Many people speak French fluently but still run afoul of little grammatical details. A typical example is the proper use of the preposition pour. If I had a dime for every time I’ve heard English-speakers say in French chercher pour un travail or attendre pour quelqu’un, I would be rich. Please, spare the ears (don’t écorcher les oreilles) of French-speakers and remember that the verbs chercher and attendre do not require pour. So, you would say:
Je cherche un travail. (I’m looking for a job.)
Mon frère attend son amie. (My brother is waiting for his girlfriend.)
This kind of mistake can be insidious because it becomes ingrained in one’s speech and will be very hard to eradicate if left uncorrected.
Although pour can be often translated by “for” and vice versa, there are a couple of major differences between English and French that I would like to point out.
Merci de or Merci pour followed by a noun
In English, when we thank somebody for something, we use constructions like: “thanks for your help.” or “thank you for the suggestion.” The temptation here in French is to say: merci pour votre aide or merci pour la suggestion.
This sort of construction is totally understandable and not really bad. Current French usage is a bit vague here, but one thing is very clear, merci de is more sophisticated and is preferable. So, you can’t go wrong with the following constructions:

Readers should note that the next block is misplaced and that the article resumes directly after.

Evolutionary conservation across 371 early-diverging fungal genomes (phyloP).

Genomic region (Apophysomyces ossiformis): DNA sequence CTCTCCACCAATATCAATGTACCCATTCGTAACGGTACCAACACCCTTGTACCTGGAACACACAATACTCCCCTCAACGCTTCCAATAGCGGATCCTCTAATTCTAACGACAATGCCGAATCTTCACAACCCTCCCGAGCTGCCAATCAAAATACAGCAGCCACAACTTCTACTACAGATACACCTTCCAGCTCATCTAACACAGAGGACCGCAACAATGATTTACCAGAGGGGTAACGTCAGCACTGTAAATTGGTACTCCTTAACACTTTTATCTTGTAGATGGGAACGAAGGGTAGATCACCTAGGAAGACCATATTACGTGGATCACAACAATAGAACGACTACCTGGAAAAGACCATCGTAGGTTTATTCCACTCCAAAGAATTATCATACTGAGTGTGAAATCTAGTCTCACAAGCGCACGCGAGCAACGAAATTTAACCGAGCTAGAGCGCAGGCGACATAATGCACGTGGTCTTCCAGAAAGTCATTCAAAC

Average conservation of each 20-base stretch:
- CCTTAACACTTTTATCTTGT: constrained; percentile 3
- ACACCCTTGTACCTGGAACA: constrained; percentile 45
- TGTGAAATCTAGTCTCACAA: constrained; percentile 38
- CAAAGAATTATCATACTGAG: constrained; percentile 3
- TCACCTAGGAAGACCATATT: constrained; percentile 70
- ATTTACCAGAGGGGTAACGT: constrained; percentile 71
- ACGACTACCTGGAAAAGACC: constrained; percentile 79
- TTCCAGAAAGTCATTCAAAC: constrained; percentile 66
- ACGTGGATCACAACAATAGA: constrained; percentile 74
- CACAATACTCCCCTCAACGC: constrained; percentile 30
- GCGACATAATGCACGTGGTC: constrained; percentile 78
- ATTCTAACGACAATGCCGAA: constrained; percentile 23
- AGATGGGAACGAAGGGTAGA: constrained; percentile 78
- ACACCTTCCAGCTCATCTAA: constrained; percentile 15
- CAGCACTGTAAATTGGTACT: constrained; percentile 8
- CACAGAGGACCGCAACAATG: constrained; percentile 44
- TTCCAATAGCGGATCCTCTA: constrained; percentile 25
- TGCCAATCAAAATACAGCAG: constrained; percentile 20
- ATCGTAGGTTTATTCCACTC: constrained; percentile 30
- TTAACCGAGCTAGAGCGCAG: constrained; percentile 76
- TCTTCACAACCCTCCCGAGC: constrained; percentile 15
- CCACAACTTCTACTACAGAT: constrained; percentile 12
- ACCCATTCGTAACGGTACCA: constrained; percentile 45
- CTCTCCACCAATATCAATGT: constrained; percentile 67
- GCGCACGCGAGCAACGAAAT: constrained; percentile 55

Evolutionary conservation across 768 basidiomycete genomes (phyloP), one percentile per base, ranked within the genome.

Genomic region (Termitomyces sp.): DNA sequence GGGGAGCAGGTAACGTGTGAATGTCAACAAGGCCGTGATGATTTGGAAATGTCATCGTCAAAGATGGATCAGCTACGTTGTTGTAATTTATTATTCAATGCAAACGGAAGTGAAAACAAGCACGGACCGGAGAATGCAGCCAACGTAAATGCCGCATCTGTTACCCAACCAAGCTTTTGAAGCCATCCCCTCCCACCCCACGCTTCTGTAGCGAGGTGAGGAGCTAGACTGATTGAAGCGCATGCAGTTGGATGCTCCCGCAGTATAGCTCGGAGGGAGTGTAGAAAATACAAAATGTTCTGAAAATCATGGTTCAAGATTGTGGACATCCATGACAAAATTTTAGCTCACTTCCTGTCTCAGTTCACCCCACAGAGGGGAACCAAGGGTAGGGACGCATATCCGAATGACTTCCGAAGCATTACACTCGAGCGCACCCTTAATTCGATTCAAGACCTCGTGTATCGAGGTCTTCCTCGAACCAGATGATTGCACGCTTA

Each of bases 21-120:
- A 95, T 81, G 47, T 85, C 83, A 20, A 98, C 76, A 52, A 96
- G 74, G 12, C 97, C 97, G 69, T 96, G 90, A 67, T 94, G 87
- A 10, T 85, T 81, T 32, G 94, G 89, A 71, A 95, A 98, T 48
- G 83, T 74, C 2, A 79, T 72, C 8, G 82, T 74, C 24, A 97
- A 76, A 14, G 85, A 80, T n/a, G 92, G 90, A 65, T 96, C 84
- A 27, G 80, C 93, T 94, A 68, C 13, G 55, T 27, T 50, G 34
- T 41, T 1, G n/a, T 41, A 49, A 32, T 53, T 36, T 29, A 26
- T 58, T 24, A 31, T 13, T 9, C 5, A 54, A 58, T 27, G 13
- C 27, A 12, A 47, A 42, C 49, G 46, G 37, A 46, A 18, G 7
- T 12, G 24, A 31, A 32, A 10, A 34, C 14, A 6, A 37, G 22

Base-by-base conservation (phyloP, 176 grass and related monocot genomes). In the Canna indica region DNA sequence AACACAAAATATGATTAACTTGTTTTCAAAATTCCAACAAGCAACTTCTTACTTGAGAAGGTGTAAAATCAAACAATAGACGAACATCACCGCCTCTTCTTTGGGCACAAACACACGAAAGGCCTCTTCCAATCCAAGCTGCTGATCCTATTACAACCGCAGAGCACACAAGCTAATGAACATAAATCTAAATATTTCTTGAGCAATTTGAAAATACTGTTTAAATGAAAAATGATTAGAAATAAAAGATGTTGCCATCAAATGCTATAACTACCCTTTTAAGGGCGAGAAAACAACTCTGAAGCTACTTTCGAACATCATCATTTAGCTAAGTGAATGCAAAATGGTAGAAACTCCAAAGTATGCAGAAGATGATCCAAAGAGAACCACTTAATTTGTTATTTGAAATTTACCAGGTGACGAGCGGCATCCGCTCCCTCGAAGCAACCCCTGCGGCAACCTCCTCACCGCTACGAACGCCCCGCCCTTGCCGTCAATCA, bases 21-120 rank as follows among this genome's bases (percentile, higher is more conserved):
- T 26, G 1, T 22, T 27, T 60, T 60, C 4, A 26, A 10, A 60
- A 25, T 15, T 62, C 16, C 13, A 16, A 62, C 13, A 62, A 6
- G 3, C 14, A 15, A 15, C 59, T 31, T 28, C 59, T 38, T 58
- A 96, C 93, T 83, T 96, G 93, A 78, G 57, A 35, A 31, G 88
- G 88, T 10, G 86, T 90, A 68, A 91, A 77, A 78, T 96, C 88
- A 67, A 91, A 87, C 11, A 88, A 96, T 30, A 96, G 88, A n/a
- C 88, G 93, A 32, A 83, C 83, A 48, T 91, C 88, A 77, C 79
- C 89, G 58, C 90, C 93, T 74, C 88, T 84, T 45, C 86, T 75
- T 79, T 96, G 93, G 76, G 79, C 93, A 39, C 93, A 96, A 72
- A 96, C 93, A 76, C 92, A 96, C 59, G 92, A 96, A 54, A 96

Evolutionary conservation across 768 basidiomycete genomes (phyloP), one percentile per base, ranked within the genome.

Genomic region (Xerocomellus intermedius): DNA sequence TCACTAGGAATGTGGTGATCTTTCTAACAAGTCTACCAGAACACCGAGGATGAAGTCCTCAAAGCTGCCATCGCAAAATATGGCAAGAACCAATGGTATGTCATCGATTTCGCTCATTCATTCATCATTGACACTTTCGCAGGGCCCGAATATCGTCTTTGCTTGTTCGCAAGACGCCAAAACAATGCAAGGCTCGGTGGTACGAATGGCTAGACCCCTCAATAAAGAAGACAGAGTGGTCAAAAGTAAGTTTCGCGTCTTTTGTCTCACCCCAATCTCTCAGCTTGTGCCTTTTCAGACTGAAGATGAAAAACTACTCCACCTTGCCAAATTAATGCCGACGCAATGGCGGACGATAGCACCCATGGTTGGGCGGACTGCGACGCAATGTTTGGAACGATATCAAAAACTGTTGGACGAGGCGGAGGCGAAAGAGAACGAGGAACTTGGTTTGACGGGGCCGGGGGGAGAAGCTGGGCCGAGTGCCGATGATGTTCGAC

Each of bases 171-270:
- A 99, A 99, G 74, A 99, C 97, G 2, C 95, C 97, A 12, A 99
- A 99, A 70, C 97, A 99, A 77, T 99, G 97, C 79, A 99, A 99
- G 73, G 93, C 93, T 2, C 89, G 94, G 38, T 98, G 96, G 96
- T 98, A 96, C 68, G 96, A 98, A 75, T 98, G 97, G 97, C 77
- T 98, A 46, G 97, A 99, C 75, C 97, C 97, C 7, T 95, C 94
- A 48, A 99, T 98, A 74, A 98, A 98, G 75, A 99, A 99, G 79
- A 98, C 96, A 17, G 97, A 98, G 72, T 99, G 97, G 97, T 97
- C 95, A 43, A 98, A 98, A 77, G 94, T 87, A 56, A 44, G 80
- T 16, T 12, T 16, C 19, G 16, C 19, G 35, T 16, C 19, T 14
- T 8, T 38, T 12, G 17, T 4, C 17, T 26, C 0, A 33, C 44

merci de votre aide (thanks for your help)
merci de votre suggestion (thanks for your suggestion)
merci de votre attention (thanks for your attention)
merci de votre confiance (thanks for your confidence)
merci de votre appui (thanks for you support)
merci de tes mots gentils (thanks for your kind words)
Merci de or Merci pour followed by a verb
If you want to say something like “thanks for coming” or “thanks for having me,” this is where the merci pour will get you into trouble. Look at the following examples:
merci de m’accompagner (thanks for accompanying me)
merci de venir m’aider (thanks for coming to help me)
merci d’avoir été là (thanks for being/having been there)
merci d’être venu en si grand nombre (thanks for coming in such large number)
merci de t’être levé de si bonne heure (thanks for getting up so early)
Notice how merci de is followed by the infinitive form including the past infinitive (avoir été). Do not use merci pour in this situation.
Expressing time or duration with pour
The other day I heard someone say:
Je suis à Montréal pour deux semaines (I’m in Montreal for two weeks)
I assumed that the person was going to stay in Montreal for two weeks. But after some discussion I realized that the person had actually been in Montreal for the past two weeks and was leaving the following day. What the person should have said was:
Je suis à Montréal depuis deux semaines. (I have been in Montreal for two weeks.)
Notice how the “je suis” is this case is translated as “I have been.”
Mistakes with prepositions are common and often quite subtle. Just keep your eyes and ears open. And remember, always check with a native speaker if you have any doubt.